Lively Lesson: Groundbreaking African Americans

Can you imagine being the very first person to do something? What if that achievement was significant not only because of the accomplishment itself, but also because it meant facing and overcoming prejudices and barriers?

In this activity, students consider what it must have been like for African Americans who led groundbreaking lives, and they imagine what social media might have looked like on the eve of some of those great accomplishments.

Using SOS: Fakebook as a guide, have students create digital or analog “Facebook” profiles for black heroes with images, text, significant dates, biographical information, and contemporary relationships. Ask students to focus on the night before a significant event occurred, such as the night before Jackie Robinson took the field for the first time with the Dodgers, and post status updates in the voice and mindset of their subject.

Complete this activity with students doing a gallery walk and leaving comments of encouragement or reflection on the profile pages. Share a photo of student projects with #CelebrateWithDE.


Explore these Discovery Education resources about some African American groundbreakers:

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  1. Nicole D. said:

    I love Fakebook! Along the same lines, the SOS strategy titled, “Multiple Perspectives” would be a great way to summarize the historical context of these leaders FIRST before completing the Fakebook activity. In many ways, middle school students are in the beginning stages of taking historical context into consideration before drawing conclusions. For many, it is really difficult to grasp the ideas of segregation and racism unless it is personally experienced so this first step of looking at perspectives may allow students to give more thoughtful and analytical responses to one another for the Fakebook activity.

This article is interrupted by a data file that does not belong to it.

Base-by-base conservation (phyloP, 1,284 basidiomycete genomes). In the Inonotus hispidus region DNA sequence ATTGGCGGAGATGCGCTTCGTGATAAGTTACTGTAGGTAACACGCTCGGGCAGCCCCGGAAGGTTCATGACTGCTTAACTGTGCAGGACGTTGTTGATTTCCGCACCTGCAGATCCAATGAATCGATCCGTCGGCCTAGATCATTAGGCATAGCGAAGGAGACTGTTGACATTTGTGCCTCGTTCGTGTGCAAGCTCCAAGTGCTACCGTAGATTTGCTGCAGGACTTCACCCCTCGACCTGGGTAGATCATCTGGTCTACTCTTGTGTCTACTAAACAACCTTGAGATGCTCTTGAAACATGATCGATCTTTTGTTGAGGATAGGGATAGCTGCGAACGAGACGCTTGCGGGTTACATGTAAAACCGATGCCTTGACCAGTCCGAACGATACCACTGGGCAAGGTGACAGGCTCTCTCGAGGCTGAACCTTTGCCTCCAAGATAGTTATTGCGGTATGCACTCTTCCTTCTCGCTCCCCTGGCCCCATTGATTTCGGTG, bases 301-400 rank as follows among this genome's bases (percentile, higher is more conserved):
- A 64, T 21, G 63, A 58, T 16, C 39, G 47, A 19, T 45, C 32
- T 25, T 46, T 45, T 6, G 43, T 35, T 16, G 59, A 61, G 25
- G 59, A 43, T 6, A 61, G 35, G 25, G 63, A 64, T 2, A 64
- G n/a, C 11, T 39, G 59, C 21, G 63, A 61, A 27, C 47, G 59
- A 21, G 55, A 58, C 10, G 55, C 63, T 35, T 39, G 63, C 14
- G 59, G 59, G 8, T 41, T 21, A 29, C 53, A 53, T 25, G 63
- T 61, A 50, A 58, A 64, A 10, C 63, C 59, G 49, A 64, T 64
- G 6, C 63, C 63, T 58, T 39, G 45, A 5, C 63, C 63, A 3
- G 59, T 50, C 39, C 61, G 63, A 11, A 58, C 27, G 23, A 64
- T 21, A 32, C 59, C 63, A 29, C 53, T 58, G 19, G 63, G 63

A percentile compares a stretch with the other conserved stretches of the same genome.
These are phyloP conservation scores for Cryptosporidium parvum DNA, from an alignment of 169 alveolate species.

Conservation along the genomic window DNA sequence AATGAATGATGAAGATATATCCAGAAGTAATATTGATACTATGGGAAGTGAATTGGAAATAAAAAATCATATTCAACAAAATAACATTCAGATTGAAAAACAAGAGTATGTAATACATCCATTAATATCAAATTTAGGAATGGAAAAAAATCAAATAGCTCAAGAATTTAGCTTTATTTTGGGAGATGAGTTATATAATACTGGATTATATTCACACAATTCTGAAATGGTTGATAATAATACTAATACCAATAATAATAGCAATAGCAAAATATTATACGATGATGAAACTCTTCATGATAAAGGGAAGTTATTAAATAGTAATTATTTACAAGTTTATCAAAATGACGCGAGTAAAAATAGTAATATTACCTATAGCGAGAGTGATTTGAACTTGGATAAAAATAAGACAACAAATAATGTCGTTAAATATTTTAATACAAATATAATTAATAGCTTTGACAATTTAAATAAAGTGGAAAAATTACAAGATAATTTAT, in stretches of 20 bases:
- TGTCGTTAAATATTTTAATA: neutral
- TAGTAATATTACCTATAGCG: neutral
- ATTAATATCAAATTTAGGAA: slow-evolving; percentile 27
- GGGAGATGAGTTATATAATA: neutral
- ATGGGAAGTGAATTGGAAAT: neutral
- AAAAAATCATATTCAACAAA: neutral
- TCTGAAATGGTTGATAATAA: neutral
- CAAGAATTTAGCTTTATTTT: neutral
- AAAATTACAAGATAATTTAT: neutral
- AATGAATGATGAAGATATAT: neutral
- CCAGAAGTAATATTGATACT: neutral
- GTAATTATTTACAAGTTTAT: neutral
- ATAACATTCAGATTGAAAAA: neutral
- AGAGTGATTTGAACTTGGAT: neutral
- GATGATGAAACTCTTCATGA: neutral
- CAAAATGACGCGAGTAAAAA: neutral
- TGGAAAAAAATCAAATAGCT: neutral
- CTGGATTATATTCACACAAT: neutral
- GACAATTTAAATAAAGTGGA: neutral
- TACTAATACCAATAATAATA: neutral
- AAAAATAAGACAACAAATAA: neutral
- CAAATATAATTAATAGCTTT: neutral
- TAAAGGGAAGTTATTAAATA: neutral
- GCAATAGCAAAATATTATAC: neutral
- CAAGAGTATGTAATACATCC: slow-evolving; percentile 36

2. Pingback: #CelebrateWithDE – African Americans in the Arts | Discovery Education

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  4. essaywritingcenter said:

    That was one of the methods I was referring to when I said they pick and choose evidence to support the claim. We don’t know how many of those kids who said they’d major in education changed their mind or didn’t go to college, but it’s probably a sizable number.

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